Homemade Cocktails — Experiments, Critiques & Travels
This one comes directly from Ted Haigh’s Vintage Spirits & Forgotten Cocktails, accompanied by the maxim, “Recipes are not sacred.” Indeed. Everybody from David Embury on down has realized this fact at one point or another. Mix a drink to your taste. In fact, mix this drink to your taste, though it’s already an excellent one:
Millionaire (#4, Dr. Cocktail’s Variation)
1 1/2 ounces Myers’s Original Dark Rum
3/4 ounce Sloe Gin (Plymouth)
3/4 ounce Apricot Brandy (Rothman & Winter)
1 ounce of Fresh Lime Juice
Shake with ice and strain into a chilled cocktail glass. Garnish with a lime wedge.
Well, it’s very good, but I think it needs a bit of tweaking. Haigh’s recipes and proportions often work, but sometimes strike me as a bit odd. I most frequently agree with Robert Hess…as long as I substitute 1:1 syrup for rich syrup in his recipes. Still, it’s important to establish a baseline for comparison and modification. What would I do? Keep the ounce of lime juice, drop the sloe gin to a 1/2 ounce, and keep the apricot the same or increase to 1 ounce depending on the sloe gin. Also, the Myers’s is incredibly strong in this drink; of course, its a beefy rum selected for standing up to the liqueurs. I might try a light rum and a gold rum just to see what happens.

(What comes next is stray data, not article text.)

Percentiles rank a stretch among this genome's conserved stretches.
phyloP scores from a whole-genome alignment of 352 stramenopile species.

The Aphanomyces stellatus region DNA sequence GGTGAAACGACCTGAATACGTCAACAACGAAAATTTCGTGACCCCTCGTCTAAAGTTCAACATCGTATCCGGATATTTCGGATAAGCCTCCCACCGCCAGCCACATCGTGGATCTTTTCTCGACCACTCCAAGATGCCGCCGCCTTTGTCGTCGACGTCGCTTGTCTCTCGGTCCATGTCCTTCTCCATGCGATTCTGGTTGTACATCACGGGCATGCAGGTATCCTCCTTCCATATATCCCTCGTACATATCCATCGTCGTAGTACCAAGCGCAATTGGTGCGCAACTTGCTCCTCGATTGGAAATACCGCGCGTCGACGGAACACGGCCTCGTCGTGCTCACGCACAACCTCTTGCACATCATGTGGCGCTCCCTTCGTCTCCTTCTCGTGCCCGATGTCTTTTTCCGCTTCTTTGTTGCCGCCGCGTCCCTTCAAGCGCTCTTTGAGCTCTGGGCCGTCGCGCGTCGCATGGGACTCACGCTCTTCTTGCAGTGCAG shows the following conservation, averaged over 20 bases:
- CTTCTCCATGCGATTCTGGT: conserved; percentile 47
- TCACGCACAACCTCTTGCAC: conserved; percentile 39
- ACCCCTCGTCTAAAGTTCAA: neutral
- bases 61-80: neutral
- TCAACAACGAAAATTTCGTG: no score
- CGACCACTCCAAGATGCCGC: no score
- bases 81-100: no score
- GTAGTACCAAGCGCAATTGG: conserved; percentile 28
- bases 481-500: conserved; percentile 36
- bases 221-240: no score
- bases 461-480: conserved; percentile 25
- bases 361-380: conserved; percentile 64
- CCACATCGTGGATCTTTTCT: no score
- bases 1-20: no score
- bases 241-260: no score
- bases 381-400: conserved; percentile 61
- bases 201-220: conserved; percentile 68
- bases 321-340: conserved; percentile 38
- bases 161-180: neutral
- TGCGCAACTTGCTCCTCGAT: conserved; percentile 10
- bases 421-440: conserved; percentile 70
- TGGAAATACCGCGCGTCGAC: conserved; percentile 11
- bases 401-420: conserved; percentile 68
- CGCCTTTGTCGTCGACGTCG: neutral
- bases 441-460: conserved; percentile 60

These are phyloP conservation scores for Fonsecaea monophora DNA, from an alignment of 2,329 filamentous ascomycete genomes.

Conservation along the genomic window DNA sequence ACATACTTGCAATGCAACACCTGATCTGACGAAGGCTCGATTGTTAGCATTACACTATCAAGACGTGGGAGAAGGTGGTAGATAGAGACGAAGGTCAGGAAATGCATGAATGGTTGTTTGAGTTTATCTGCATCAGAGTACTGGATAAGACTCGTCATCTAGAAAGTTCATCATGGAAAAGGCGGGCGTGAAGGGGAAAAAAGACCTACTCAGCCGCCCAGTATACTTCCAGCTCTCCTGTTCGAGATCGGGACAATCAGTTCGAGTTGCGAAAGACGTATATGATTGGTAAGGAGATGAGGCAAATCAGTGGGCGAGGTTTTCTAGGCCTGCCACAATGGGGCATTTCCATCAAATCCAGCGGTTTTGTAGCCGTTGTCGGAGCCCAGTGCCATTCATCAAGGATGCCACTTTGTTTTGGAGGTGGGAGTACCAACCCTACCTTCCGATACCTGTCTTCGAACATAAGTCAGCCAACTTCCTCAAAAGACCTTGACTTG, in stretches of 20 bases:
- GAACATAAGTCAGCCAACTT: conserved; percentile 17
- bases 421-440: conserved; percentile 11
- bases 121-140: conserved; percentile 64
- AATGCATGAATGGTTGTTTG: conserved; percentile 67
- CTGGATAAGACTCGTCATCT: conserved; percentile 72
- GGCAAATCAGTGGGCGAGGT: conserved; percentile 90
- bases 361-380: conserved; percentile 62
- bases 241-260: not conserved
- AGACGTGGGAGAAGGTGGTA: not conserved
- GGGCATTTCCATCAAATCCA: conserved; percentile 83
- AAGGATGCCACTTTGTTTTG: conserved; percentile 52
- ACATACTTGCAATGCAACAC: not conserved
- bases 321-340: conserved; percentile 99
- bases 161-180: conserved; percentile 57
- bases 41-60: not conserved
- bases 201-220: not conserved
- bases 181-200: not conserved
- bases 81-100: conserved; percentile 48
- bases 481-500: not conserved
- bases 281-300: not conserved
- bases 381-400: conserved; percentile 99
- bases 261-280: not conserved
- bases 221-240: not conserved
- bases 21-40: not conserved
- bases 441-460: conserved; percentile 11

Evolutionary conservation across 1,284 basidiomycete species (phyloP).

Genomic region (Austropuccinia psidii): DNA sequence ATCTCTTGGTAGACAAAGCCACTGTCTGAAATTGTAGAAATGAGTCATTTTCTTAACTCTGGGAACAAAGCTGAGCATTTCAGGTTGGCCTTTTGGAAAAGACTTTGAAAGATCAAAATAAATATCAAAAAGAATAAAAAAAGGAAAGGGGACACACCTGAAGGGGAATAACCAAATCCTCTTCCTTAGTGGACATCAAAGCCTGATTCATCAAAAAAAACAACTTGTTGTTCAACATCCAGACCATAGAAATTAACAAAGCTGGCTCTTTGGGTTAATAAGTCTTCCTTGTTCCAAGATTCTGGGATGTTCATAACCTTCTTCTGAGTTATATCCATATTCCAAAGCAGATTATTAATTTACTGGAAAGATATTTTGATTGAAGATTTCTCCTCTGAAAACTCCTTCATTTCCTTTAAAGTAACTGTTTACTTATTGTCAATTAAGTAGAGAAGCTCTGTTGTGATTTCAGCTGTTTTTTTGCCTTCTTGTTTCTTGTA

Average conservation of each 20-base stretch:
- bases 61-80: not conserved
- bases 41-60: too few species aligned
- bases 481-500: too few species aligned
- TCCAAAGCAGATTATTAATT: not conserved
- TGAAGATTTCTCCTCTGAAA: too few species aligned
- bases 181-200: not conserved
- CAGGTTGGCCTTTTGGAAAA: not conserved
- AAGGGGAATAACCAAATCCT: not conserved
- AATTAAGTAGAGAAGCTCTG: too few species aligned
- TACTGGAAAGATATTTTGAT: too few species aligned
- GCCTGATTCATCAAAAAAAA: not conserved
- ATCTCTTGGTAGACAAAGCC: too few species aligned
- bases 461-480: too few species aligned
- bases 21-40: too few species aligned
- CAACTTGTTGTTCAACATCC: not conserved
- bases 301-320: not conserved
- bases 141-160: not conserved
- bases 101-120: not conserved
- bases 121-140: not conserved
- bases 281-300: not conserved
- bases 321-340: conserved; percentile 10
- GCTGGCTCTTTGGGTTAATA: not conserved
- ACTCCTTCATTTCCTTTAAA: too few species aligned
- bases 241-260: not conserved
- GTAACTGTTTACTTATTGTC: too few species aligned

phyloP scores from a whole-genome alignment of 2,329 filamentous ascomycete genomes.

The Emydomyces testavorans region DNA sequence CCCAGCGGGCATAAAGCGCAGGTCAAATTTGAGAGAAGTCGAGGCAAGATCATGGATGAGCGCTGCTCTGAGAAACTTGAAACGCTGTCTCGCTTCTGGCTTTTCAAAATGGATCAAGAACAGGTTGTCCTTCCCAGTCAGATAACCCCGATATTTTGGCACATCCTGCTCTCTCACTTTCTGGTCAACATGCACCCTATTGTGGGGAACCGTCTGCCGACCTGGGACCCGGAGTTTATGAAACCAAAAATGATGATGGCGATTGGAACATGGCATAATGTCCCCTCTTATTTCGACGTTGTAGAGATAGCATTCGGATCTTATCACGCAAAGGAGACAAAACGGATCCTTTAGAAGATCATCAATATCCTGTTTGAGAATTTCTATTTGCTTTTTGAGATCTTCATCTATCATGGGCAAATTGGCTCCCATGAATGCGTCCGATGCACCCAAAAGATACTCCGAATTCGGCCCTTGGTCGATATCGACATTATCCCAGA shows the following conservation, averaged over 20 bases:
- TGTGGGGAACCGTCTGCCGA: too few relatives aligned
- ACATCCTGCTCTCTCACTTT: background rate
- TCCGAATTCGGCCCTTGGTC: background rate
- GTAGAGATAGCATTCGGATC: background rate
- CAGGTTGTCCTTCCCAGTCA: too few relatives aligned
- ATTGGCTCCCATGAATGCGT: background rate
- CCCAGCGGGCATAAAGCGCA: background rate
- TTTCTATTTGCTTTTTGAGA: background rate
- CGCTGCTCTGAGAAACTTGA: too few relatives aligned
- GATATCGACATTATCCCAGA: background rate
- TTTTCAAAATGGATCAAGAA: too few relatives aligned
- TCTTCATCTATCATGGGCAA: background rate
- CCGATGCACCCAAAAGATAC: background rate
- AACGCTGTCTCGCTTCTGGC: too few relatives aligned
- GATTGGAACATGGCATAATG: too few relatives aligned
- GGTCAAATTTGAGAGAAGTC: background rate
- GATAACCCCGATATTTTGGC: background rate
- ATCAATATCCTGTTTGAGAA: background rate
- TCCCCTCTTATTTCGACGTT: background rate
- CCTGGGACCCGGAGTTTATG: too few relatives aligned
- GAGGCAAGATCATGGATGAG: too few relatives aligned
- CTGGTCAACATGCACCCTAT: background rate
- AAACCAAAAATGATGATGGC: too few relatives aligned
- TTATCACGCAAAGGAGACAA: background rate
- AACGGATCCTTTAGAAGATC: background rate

Haigh discovered this variation in The How and When, from 1937; it was titled the Millionaire #4 and contained, “Juice of one lime, 1 dash grenadine, 1/3 part sloe gin, 1/3 part apricot brandy, 1/3 part Jamaica rum.” Harry Craddock’s Savoy Cocktail Book lists it as a Millionaire #1. The other variations are quite different! Embury gives a mixture containg grenadine or raspberry syrup, orange curaçao, whiskey, and egg white, suggesting that lemon juice be added while dismissing the sloe gin version as not being a “true cocktail,” since it uses a liqueur as a base. Completely understandable, Mr. Embury, completely understandable.
A highly recommended drink to tinker with. A quick Google search yields some interesting results. Cheers!
P.S. In another experiment tonight, I mixed a Tip Top with Lillet Blanc. Excellent, excellent, excellent!
Photo by IJL.